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Air Canada Near-Miss at SFO

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This one is making quite the (understandable) buzz in the transportation and aviation world:

 

http://www.mercurynews.com/2017/07/10/exclusive-sfo-near-miss-might-have-triggered-greatest-aviation-disaster-in-history/

 

The FAA is absolutely investigating this one. So far it appears AC759 was on a manual visual approach, at night, to Runway 28R (which is just to the right of the runway that Asiana Airlines 214 crashed on, almost exactly four years ago to the day). I have to wonder if the Air Canada flight crew would have just augured in (as the media would have you believe) or have eventually initiated a go-around on their own once it became glaring they were in the wrong place, but its pretty amazing to think about this happening.

 

And AC759 happens to be the flight that me and Mrs. Blackwolf frequent when returning from the Great White North, so it struck me a little more intensely on a personal level!

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There were four flights lined up on Taxiway C. One of them was a flight I normally take back home from SFO.

 

The four flights were:

 

PAL 115 343 SFO-MNL

UAL 863 789 SFO-SYD

UAL 1118 739 SFO-MCO <-- the flight I normally take

UAL 1 789 SFO-SIN

 

The pilot of UAL 1 raised the alarm as heard in the ATC recording.

 

All in all close to a thousand people were potentially in harm's way.

 

Here is an Aviation Herald article.

 

Here is the Discussion thread on Airliners.net.

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Amazing....I've heard of commercial pilots sometimes mistaken the Left or Right parallel runways, but a parallel taxiway? Whew, that was just too close! Thank goodness no crash resulted....other than perhaps that pilot's career......

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It's shocking to think that a long list of irregular events and missteps that eventually resulted in the Tenerife disaster forty years ago could be outdone by a simple lack of situational awareness today.

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The more I read about this, the more chilling it gets. It was literally at almost the last possible moment that the go around was initiated after ATC instructed them following the question from what seems like someone in the cockpit of UA 1, who again comes on moments later saying "He flew right over us" and identifies as UA 1 this time! As it turns out just 100' over a 787-9 which has its tailplane about 55'-60' high!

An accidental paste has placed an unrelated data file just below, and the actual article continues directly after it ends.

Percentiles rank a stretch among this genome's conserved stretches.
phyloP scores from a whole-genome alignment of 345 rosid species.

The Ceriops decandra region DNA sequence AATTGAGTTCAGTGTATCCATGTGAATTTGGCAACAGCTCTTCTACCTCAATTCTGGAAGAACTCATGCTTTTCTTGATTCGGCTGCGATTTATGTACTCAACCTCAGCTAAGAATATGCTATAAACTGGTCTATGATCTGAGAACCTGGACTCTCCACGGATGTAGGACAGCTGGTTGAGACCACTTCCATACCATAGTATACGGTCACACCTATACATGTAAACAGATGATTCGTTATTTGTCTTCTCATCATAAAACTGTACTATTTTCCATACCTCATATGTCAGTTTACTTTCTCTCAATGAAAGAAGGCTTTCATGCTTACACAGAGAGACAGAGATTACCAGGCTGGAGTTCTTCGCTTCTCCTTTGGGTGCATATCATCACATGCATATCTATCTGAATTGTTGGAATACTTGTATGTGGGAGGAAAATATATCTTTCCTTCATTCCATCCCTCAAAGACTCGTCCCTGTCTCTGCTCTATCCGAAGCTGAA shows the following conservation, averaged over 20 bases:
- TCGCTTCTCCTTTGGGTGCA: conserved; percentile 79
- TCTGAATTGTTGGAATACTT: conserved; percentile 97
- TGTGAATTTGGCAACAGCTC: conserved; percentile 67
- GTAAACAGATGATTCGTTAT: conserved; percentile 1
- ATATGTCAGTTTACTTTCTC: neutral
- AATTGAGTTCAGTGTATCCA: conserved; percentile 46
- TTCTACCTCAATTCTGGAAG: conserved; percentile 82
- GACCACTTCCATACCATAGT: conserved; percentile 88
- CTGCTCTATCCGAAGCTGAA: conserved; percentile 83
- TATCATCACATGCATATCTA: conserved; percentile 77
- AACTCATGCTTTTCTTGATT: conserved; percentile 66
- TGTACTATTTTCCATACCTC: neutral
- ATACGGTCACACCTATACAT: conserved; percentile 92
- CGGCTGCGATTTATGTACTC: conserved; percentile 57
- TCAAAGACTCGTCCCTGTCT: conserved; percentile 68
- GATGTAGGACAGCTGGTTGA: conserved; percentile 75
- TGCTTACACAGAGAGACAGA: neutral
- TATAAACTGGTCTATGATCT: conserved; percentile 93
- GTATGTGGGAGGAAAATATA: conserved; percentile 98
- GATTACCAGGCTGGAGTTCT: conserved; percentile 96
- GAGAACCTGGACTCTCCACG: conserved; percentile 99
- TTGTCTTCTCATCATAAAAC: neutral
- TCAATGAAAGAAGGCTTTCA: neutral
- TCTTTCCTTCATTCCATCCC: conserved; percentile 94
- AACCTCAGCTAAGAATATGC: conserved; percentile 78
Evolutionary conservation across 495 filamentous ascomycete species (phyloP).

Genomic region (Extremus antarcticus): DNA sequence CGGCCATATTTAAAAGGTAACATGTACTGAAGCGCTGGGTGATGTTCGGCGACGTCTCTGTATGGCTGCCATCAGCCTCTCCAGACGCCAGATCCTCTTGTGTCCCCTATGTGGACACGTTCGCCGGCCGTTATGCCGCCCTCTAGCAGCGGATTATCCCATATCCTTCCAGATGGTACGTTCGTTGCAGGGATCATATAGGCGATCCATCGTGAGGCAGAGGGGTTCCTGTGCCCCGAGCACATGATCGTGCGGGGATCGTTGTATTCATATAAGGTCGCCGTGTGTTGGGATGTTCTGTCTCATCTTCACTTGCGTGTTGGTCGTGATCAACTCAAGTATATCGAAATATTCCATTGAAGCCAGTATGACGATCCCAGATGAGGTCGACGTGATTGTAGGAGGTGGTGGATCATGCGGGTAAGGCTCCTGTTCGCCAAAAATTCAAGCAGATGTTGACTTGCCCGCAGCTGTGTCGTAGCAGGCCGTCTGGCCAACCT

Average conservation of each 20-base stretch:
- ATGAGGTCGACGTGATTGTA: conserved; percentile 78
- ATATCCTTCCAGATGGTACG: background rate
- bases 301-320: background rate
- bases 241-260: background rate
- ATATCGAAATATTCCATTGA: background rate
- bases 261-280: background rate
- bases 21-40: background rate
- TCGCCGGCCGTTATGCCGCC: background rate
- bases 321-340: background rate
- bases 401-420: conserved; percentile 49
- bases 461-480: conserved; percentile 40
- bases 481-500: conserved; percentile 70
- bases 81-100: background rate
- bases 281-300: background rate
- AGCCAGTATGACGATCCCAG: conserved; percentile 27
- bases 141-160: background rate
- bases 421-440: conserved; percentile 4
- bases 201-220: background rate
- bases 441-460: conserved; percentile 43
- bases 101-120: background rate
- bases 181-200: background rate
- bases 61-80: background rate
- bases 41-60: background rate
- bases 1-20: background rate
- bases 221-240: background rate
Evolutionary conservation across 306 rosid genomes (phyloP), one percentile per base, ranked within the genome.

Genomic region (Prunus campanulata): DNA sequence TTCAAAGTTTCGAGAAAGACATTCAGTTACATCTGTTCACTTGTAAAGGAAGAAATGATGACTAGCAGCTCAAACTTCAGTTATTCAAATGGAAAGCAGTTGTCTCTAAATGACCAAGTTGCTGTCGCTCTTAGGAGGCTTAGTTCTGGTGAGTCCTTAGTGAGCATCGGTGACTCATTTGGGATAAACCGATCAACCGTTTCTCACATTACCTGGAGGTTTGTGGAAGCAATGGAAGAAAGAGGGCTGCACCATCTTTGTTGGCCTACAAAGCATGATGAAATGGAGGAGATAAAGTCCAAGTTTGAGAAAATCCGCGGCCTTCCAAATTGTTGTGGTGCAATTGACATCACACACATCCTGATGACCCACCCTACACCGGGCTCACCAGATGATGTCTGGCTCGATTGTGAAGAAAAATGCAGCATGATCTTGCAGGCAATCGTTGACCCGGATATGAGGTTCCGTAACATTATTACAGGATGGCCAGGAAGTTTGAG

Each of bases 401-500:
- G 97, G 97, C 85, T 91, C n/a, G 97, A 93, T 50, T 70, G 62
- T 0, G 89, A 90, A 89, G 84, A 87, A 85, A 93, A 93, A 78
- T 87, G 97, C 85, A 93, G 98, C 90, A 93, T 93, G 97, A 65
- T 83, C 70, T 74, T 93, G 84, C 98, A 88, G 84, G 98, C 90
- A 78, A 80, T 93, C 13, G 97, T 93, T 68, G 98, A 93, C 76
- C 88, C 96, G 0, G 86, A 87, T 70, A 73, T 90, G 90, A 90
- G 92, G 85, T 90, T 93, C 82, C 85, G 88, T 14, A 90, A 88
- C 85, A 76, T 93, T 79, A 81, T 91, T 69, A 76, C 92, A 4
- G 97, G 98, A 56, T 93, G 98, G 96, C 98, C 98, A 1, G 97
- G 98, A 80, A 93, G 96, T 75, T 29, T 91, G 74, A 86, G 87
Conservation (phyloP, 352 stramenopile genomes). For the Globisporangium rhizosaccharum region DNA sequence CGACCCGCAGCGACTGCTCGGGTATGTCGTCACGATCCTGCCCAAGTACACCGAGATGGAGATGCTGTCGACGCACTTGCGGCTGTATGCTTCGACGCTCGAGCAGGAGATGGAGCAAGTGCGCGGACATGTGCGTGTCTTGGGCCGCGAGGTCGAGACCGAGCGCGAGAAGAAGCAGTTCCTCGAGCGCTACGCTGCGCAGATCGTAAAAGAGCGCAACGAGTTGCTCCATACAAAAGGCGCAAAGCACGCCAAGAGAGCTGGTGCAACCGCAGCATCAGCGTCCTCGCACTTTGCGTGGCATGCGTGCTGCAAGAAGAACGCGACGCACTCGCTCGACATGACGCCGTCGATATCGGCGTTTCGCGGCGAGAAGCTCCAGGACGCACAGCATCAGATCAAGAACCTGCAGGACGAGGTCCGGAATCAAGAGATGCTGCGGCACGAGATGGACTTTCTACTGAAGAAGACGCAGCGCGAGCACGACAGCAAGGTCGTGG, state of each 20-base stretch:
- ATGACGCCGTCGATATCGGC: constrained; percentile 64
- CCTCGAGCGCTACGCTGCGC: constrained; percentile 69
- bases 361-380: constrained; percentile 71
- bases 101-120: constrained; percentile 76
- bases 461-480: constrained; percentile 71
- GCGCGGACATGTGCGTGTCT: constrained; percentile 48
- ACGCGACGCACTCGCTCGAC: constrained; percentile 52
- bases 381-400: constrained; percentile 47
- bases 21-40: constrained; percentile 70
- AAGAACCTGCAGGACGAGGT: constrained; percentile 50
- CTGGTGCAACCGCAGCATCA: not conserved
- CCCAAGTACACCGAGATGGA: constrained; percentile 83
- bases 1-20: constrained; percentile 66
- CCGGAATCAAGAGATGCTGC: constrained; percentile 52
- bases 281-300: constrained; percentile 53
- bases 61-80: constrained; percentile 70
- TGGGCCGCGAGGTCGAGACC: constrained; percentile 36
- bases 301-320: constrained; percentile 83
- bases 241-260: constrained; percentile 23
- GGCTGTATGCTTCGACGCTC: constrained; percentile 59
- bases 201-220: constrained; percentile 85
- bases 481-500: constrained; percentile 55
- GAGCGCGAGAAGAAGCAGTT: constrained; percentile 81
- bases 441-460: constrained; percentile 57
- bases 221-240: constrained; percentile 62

Chilling! Really chilling!

 

No wonder NTSB is on it even though nothing really crashed into anything by just extreme good fortune and at least one pilot paying close attention to what was going on, it would seem.

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The more I read about this, the more chilling it gets. It was literally at almost the last possible moment that the go around was initiated after ATC instructed them following the question from what seems like someone in the cockpit of UA 1, who again comes on moments later saying "He flew right over us" and identifies as UA 1 this time! As it turns out just 100' over a 787-9 which has its tailplane about 55'-60' high!

 

If you listen carefully you can hear the 100ft readout for a nighttime approach to 28R...

 

 

...It's crazy to think they got this close to disaster.

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Indeed DA! After seeing the video I realized how close it was! According to some of the discussion in airliners.net, the Airbus was a quarter of a nautical mile down the runway er... taxiway before the go around was initiated!

Edited by jis

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I watched the animation last night, and it gave me chills. I can't even imagine being a pilot in one of those planes on the taxiway, watching another plane coming straight for my face.

 

As a passenger facing sideways out the window, I probably wouldn't have realized anything (thank goodness). I'm not sure I would have slept well after that.

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Amazing....I've heard of commercial pilots sometimes mistaken the Left or Right parallel runways, but a parallel taxiway? Whew, that was just too close! Thank goodness no crash resulted....other than perhaps that pilot's career......